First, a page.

May 18, 2010, 7:20 PM — The history of fanboyism is sordid. There are great reasons to get behind a product. I have in my drawer, a 1926 Liberty Dollar on a money clip. The other side is the Pontiac logo. My grandfather was a Pontiac fanboi. Rest his soul.
Today's industry fanboi is probably unaware that product fads have come and gone. Fanbois become disappointed. Stuff happens to their product line. Bad and hurt feelings ensue.
There's a great Who song, We Won't Get Fooled Again. It has a nice lyric, "Meet the new boss, same as the old boss....." that chimes about history repeating itself. The current drama in the systems, personal computer, and even the smartphone industry is singing that tune.
Once upon a time, I sold pallets of Apple IIs at a MicroAge franchise store. These machines were fun, and what sold many of them was a combination of a business application (and justifying reason) called VisiCalc. But you could also play a raft of games, ranging from silly stuff to arcade-like games. Alongside the Apple II was another machine, the Atari 2600, which used game cartridges. You could get VisiCalc for the Atari, but no one could seem to justify the Atari as a business machine, whereas contractors, lawyers, and other customers of mine were eager to buy the Apple II and get started. VisiCalc was good. I wrote/co-wrote several books about electronic spreadsheets; they were the beginning of that revolution. Grown men in suits became Apple fanbois. Back then, we called it a successful cult. These little beige boxes with weird stuff inside could do business, and games. And they hardly ever broke.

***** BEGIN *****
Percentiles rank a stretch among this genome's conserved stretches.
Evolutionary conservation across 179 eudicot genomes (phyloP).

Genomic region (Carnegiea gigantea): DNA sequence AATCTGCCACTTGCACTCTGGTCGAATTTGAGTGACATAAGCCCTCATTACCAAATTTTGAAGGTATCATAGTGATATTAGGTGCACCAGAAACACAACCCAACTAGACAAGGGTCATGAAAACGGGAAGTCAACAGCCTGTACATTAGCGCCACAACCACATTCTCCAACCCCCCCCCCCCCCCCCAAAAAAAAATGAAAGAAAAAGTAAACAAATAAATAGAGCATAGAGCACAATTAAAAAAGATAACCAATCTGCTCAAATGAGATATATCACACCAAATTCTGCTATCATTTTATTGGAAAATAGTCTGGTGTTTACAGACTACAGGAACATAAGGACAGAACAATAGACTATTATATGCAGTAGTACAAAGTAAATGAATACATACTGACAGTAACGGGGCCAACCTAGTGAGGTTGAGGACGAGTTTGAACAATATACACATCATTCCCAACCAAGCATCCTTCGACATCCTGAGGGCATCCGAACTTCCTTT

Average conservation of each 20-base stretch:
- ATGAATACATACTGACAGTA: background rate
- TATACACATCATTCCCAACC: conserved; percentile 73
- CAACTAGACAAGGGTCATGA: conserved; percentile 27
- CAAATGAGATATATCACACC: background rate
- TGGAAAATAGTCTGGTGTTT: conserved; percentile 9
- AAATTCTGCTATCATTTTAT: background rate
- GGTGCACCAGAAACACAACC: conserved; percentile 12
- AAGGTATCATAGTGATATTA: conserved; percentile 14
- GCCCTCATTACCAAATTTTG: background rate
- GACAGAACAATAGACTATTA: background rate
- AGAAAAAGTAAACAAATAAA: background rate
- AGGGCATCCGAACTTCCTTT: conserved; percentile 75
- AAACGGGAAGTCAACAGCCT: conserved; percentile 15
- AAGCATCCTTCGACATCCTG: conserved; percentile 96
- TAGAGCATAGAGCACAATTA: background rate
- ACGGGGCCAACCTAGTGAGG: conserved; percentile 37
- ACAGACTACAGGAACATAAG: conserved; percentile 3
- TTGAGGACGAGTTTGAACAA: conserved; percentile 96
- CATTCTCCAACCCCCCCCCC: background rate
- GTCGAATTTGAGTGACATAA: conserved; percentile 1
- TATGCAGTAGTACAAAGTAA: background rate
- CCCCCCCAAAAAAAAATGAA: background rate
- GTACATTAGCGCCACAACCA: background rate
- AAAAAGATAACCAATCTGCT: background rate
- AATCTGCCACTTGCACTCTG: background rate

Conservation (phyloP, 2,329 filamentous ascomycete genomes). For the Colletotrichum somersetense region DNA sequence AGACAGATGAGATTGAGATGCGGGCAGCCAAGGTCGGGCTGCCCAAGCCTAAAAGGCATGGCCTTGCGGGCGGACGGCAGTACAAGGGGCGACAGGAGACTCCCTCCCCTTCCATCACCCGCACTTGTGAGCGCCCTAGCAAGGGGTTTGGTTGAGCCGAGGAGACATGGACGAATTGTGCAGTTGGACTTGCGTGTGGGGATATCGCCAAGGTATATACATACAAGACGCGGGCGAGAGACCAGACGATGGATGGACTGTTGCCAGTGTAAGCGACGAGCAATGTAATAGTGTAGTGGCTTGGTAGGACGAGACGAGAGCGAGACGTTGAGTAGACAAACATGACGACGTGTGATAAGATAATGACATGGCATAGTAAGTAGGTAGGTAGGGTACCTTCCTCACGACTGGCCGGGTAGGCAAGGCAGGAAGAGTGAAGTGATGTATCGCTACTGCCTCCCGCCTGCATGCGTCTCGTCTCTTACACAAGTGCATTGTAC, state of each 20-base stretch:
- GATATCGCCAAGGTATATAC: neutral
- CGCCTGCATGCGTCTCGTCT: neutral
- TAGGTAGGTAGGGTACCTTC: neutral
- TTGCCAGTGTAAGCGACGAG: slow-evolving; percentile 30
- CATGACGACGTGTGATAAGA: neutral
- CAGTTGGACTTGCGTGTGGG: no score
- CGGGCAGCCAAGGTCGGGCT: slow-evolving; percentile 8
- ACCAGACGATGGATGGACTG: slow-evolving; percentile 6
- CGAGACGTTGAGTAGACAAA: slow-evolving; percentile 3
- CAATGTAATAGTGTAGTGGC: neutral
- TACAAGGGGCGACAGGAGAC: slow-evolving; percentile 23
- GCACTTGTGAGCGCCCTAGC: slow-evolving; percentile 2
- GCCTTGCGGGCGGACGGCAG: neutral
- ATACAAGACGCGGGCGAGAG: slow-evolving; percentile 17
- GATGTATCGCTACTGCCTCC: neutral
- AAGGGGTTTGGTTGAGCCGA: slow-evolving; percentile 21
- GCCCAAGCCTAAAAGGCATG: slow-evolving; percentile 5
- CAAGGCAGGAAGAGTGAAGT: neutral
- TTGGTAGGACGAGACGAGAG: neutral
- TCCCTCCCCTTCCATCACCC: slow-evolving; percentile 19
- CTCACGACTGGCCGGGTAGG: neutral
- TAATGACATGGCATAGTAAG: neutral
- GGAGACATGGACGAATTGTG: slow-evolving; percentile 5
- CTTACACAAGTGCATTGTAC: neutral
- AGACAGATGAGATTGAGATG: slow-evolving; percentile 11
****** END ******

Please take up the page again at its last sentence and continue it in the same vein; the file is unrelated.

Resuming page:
Put that revolution into a business suit with wingtip shoes or an Ann Taylor outfit, and you got the IBM Personal Computer, the progenitor of what most all of us use as a personal computer today. The name of the electronic spreadsheet changed from VisiCalc to Lotus 1-2-3. The base memory was similar, but could be expanded. And someone at IBM published not only a motherboard without a copyright notice on it, but also the full BIOS of the machine, so that it could be reversed engineered. IBM took off, Compaq (now HP) copied it along with a raft of others ranging from Corona to Hyperion. There was an upgrade available soon to a five megabyte hard drive. It was staggering. Then.
Microsoft made software that worked on the IBM and its copies. IBM (and Compaq) would try to make their machines proprietary again, but lost the battle. Eventually IBM would sell its personal computer division to Lenovo. Compaq would be acquired by HP. Apple remained Apple, going its own way, occasionally languishing until its primary motivator returned from stints at Disney and Pixar and NeXt.